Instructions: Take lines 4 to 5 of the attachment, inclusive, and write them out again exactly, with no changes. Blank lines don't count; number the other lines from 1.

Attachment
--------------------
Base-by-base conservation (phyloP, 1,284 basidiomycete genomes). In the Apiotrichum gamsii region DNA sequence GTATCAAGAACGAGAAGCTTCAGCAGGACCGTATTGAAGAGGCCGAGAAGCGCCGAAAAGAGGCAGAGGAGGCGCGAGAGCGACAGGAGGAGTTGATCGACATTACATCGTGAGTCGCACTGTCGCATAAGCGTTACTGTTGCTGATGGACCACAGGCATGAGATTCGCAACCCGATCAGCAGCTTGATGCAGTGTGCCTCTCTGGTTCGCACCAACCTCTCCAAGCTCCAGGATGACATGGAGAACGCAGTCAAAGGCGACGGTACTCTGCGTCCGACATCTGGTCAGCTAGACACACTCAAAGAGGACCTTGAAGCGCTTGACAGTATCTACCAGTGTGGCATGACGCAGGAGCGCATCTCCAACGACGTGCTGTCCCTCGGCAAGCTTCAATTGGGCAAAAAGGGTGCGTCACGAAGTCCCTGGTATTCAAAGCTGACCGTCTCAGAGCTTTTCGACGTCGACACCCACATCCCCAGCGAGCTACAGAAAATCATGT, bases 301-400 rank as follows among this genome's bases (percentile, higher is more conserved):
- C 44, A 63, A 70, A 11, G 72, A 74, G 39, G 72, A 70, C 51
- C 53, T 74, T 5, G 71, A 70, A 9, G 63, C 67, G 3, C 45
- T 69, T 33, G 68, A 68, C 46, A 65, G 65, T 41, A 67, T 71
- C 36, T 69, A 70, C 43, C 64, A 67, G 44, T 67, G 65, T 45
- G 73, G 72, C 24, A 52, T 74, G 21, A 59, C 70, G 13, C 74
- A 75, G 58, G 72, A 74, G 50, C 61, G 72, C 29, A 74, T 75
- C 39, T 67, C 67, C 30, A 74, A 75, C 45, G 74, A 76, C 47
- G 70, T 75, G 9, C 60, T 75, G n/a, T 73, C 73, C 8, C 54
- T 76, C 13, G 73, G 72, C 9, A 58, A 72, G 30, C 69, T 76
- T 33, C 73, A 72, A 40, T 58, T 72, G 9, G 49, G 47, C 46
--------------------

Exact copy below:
- T 69, T 33, G 68, A 68, C 46, A 65, G 65, T 41, A 67, T 71
- C 36, T 69, A 70, C 43, C 64, A 67, G 44, T 67, G 65, T 45